One Hundred Thousand and One Deaths
On Wednesday our country passed a grim milestone in this pandemic, marking the passing of more than 100,000 citizens. It is right to take a minute to reflect about this. This number represents mothers, fathers, sons, daughters, brothers, sisters, partners and friends to hundreds of thousands more. We, also, reflect on the loss of Mr. George Floyd who died in Minneapolis while under arrest for allegedly passing a bogus $20 bill. His death has, also, impacted hundreds of thousands of people.
These deaths tell a powerful story of loss and love and they tell a powerful story of disparity. Disproportionately represented among the 100,000 lost to COVID19 are older people, African Americans, Native Americans, and the poor. Most of the younger people who fell victim to COVID-19 are those who could not escape densely populated areas to socially distance and/or who had a long history of poor nutrition and inadequate medical care. There are disparities in our own field, we know, where only 4% of mental health professionals identify as interested in working with older people and the plurality of our professionals are non-Latino Caucasian.
Many of us are living with great anxiety about contracting this disease, but the data say that the odds of dying from COVID-19 are very much in our favor. The death of Mr. Floyd, however, reminds us that the odds of dying are very much not in the favor of Black and Brown men.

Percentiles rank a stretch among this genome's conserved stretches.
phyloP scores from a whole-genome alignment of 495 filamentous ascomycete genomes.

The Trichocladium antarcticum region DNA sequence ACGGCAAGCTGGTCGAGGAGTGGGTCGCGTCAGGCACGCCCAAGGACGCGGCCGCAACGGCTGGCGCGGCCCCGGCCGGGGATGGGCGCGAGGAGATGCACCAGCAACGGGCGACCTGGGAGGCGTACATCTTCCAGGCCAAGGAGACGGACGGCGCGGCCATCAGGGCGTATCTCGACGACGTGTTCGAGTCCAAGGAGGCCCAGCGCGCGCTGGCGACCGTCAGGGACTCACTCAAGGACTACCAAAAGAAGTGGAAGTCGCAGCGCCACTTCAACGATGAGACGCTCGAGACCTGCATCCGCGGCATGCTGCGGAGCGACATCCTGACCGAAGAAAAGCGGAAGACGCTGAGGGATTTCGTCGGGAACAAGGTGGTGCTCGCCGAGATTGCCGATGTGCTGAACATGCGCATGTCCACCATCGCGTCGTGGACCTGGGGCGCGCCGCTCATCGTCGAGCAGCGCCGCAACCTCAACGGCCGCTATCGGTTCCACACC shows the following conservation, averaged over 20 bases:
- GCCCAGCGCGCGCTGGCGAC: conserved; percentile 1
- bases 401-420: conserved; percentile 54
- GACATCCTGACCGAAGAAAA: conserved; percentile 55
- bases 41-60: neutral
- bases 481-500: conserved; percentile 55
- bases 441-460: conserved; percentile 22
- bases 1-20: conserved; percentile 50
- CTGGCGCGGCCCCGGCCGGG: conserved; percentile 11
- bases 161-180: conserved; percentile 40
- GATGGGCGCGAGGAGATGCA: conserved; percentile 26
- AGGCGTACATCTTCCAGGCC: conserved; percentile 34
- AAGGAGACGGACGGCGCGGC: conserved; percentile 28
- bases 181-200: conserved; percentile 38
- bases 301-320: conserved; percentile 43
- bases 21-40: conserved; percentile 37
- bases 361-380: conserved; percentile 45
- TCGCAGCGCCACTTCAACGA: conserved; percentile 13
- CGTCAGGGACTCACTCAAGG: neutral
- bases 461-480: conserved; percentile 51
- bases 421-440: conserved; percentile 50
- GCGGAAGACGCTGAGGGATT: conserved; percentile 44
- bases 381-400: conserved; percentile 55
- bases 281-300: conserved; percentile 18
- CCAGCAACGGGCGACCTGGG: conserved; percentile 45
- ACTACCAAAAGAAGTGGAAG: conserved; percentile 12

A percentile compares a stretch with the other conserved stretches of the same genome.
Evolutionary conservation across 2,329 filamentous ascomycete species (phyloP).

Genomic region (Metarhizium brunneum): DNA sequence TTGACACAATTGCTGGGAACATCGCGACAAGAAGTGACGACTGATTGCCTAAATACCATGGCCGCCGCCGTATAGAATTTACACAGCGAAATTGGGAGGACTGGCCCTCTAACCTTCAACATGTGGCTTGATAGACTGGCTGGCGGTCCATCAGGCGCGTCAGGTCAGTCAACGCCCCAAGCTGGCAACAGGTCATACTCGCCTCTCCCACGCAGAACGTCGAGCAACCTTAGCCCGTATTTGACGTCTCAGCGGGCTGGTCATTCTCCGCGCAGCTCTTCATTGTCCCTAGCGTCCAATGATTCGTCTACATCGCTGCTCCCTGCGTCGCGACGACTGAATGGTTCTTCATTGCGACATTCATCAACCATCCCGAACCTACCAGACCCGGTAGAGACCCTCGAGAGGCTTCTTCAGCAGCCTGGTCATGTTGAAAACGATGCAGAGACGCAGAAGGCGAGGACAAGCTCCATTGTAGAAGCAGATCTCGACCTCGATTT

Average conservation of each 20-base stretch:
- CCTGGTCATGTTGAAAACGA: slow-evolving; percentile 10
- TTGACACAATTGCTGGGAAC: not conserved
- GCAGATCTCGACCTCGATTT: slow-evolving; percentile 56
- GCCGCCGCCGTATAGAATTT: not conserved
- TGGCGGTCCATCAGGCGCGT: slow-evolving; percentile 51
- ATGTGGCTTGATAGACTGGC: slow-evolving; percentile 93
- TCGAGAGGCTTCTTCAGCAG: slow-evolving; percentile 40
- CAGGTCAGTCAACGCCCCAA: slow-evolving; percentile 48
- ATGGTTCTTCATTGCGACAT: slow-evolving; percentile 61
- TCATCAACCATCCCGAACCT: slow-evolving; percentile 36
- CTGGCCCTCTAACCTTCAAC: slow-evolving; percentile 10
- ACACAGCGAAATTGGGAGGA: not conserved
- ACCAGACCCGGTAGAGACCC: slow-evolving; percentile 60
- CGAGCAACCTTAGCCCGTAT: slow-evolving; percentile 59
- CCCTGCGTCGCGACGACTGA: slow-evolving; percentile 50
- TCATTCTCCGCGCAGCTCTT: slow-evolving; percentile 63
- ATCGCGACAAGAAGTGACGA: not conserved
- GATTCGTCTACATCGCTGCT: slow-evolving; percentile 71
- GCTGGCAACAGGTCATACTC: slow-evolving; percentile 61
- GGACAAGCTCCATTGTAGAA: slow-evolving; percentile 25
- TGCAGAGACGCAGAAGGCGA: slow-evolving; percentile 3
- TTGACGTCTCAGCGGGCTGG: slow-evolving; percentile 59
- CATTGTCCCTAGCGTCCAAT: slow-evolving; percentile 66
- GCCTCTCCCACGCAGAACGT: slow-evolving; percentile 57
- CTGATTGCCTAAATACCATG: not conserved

The other evening, reporter Joy Reid noted how comfortably the police in Michigan seemed to tolerate the frightening image of white men with automatic weapons standing outside Governor Whitmer’s office in protest of her guidelines on social distancing. Ms. Reid further observed that unarmed protestors in Minneapolis, many of them Black and Brown, were met immediately by police in riot gear and with teargas, as they marched for justice for Mr. Floyd.
Sometimes our discussions of inequity and race seem distant or historical. Sometimes they feel too familiar, like we have covered this material before. These 100,001 deaths underscore the need to reflect again. The way forward, out of respect to these 100,001 lost men and women, requires actions to be taken. These steps are complex and challenging. William James College is a community of gifted and compassionate people; I know that we will find effective ways to honor the memory of these who have been lost and help to bring change for those who remain and who will come.